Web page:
Some students at Roger Williams University in Rhode Island got fed up with their campus’s annual celebration of V-Day, the radical feminists’ paen to the female reproductive system featuring the obligatory production of Eve Ensler’s graphic anti-male play The Vagina Monologues. So the College Republicans at Roger Williams decided to fight back with a tasteless, in-your-face, genitalia-fixated holiday of their own: P-Day.
So guess what’s happened? The two student-organizers of P-Day, Monique Stuart and Andy Mainiero, received a letter of reprimand from the university and are now on probation, reports IWF board member Christina Hoff Summers in National Review Online. Guess what happened to the organizers of Roger Williams’s V-Day in February? Nothing. College administrators just love V-Day, which is now celebrated on some 600 campuses nationwide. But P-Day? We can’t have that.
Let’s compare the two celebrations at Roger Williams. Here’s what Christina reports about V-Day:
“The week before V-Day, the Roger Williams campus was plastered with flyers emblazoned with slogans such as ‘My Vagina is Flirty’ and ‘My Vagina is Huggable.’ There was a widely publicized ‘orgasm workshop.’ On the day of the play, the V-warriors sold lollipops in the in the shape of’-guess what? Last year, the student union was flooded with questionnaires asking unsuspecting students questions like ‘What does your Vagina smell like?’ None of this offended the administration or elicited any reprimands, probations, or confiscations.”
And here’s how Christina describes P-Day:
“The campus conservatives artfully (in the college sense of ‘artful’) mimicked the V-Day campaign. They papered the school with flyers that said, ‘My penis is majestic’ and ‘My penis is hilarious.’ The caption on one handout read, ‘My Penis is studious.’ It showed Testaclese [the name the students gave the student in the phallus costume] reclining on a couch reading Michael Barone’s Hard America, Soft America.”
And of course they staged a spoof of “The Vagina Monogues”: “The Penis Monologues.”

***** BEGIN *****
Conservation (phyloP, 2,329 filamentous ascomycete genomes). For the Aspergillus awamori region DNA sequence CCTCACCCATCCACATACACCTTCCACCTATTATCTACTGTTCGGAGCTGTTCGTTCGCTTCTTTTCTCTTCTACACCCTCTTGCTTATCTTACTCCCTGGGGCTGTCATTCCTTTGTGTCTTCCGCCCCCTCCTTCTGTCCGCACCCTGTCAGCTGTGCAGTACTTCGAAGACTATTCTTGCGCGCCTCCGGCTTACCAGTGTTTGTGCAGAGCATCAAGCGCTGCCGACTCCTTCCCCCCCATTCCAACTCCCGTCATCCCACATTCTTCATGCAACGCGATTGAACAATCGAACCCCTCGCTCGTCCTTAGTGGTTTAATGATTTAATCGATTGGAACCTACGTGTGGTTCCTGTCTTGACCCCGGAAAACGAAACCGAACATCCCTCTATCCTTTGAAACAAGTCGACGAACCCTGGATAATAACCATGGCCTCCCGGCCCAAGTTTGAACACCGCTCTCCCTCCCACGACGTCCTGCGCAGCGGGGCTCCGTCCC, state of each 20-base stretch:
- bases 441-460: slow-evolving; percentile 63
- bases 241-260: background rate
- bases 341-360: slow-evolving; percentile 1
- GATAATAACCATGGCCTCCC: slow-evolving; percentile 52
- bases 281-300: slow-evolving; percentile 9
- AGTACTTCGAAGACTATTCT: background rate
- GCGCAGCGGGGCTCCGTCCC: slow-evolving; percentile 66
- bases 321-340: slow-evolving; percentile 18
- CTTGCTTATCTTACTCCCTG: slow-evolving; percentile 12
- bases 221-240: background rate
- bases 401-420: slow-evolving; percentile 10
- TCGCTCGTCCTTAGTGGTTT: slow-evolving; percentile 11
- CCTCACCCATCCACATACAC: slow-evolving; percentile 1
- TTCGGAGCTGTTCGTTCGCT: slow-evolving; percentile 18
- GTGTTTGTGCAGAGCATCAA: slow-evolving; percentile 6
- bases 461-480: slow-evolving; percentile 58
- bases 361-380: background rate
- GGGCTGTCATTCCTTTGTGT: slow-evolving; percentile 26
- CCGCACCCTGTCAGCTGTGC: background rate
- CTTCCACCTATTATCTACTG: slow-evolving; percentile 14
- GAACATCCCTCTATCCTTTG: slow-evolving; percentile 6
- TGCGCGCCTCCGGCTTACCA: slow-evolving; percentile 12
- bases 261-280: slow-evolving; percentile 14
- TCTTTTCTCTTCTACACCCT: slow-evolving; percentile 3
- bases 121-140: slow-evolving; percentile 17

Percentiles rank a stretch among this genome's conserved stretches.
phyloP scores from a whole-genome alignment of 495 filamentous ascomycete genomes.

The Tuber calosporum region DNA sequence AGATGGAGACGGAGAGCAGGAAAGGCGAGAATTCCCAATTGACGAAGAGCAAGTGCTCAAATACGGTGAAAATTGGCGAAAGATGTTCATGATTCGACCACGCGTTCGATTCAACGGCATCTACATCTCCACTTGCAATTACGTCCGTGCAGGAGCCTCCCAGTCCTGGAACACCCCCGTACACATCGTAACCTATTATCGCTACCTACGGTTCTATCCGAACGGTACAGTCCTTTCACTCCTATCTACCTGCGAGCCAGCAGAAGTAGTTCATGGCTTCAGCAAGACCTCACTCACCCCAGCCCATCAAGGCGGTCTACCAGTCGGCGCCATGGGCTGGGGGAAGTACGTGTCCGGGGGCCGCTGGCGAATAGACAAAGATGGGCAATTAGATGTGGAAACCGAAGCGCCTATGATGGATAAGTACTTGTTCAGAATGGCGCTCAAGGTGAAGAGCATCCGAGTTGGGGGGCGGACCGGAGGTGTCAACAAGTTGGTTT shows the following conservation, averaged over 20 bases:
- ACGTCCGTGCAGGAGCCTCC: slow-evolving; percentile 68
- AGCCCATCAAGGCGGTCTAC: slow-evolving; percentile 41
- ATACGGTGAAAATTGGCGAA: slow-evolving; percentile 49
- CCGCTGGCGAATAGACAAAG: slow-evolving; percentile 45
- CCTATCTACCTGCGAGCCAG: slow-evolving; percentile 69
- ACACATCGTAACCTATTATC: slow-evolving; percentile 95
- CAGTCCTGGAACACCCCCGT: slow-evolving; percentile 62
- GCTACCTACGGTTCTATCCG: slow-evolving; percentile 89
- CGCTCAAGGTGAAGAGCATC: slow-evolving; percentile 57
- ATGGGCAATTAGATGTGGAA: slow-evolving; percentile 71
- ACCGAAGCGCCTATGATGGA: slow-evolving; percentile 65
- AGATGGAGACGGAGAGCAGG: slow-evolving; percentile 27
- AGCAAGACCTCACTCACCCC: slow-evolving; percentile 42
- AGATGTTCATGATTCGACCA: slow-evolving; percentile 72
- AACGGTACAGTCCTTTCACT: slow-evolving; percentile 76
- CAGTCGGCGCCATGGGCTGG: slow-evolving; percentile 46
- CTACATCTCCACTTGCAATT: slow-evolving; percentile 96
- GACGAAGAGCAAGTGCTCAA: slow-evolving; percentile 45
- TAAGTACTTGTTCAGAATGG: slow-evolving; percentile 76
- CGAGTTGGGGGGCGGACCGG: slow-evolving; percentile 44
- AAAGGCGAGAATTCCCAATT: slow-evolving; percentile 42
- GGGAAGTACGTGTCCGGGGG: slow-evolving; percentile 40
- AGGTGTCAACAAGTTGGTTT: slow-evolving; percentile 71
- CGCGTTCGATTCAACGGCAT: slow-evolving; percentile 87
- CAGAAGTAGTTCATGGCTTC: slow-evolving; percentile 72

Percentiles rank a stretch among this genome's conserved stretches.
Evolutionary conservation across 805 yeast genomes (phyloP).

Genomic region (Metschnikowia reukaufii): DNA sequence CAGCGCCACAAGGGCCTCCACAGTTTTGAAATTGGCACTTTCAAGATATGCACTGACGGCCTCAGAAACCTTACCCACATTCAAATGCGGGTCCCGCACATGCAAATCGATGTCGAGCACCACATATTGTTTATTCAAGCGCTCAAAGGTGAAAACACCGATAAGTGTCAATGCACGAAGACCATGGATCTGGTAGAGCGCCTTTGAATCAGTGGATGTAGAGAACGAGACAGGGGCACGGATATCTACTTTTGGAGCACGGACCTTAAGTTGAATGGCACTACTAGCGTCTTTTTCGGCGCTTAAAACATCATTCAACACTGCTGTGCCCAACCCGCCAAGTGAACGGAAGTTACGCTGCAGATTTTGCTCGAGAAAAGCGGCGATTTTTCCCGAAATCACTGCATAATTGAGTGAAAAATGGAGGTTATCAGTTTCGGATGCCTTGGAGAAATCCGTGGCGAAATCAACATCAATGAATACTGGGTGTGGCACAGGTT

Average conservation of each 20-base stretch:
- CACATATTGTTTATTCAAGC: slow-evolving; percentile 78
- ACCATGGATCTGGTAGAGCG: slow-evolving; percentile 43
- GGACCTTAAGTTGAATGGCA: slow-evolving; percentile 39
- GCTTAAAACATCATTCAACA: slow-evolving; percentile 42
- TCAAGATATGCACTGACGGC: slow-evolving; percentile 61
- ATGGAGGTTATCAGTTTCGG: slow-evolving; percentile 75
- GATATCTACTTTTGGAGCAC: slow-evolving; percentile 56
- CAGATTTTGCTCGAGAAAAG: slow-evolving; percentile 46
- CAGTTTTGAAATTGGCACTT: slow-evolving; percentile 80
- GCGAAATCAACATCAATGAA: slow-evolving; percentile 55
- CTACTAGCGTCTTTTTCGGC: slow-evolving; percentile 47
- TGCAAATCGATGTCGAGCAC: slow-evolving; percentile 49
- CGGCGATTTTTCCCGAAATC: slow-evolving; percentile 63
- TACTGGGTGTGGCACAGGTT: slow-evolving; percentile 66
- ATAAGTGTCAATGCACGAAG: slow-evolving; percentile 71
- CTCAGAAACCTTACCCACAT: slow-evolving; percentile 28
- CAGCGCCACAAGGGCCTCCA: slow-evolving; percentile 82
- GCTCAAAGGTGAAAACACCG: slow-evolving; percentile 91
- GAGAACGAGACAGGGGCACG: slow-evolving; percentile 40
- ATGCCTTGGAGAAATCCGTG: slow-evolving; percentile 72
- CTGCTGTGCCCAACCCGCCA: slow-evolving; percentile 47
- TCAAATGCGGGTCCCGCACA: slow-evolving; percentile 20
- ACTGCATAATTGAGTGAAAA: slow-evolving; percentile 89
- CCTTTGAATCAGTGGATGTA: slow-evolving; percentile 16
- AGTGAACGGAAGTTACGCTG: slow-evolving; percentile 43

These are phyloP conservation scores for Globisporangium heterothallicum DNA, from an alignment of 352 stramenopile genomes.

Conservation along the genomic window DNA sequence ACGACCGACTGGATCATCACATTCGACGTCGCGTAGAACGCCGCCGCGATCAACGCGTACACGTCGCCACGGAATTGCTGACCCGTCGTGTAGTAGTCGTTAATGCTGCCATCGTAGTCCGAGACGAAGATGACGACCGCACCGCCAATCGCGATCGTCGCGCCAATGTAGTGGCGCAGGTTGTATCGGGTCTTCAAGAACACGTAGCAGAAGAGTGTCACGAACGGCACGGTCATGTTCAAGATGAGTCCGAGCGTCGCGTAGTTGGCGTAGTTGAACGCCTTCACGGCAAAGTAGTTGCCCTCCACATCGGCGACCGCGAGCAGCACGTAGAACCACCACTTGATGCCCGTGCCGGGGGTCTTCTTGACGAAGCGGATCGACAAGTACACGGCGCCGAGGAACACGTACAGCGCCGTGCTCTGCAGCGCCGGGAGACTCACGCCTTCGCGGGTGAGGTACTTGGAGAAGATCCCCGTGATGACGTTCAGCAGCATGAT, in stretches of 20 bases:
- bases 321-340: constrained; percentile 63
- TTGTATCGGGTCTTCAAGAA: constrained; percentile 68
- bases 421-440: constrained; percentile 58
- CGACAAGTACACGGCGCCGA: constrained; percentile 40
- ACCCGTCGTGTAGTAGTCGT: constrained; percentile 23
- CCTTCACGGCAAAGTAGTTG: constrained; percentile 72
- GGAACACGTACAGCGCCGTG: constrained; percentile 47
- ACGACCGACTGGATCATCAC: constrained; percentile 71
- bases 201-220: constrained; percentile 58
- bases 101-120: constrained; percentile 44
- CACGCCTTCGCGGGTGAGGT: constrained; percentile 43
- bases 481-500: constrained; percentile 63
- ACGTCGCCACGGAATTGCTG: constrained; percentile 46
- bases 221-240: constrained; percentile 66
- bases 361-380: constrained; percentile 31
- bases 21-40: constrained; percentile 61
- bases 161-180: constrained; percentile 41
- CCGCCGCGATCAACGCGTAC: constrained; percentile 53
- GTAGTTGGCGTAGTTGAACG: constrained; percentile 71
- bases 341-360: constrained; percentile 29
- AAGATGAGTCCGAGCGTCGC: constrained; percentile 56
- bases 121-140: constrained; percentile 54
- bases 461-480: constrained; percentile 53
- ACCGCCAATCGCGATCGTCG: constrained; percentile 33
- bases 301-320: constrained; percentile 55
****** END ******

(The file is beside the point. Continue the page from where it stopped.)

The phallus suit was immediately confiscated by Roger Williams administrators. And, yes, of course, P-Day did not comport with the standards of public dignity and decency that any sane institution of higher learning ought to enforce, as Christina points out:
“But that is just the sort of thing the vagina warriors have been doing, year after year, on hundreds of campuses. In fact, P-Day at Roger Williams was mild by comparison. Wesleyan College hosted a ’C***’ workshop; Penn State held a ’C***’-fest. At Arizona State, students displayed a 40-foot inflatable plastic vagina. It was not confiscated and no one was ever threatened with probation.”
So why the double standard? We’re waiting to hear the answers from the admnistrators at Roger Williams. Meanwhile, Christina urges P-Day organizers to brave threats of discipline and keep it up:
“Unhappily, P-Day may be the only effective means of countering V-Day with all its c-fests, graphic lollipops, intrusive questionnaires, outsized effigies of vaginas and its thematic anti-male play. The prospect of public readings from P-Monologues on campuses around the country just might be the reductio ad absurdum that could drive the vagina warriors to the bargaining table. The student activists opposed to V-Day will gladly cancel P-Day the moment the V-warriors abandon their vagina’fests.”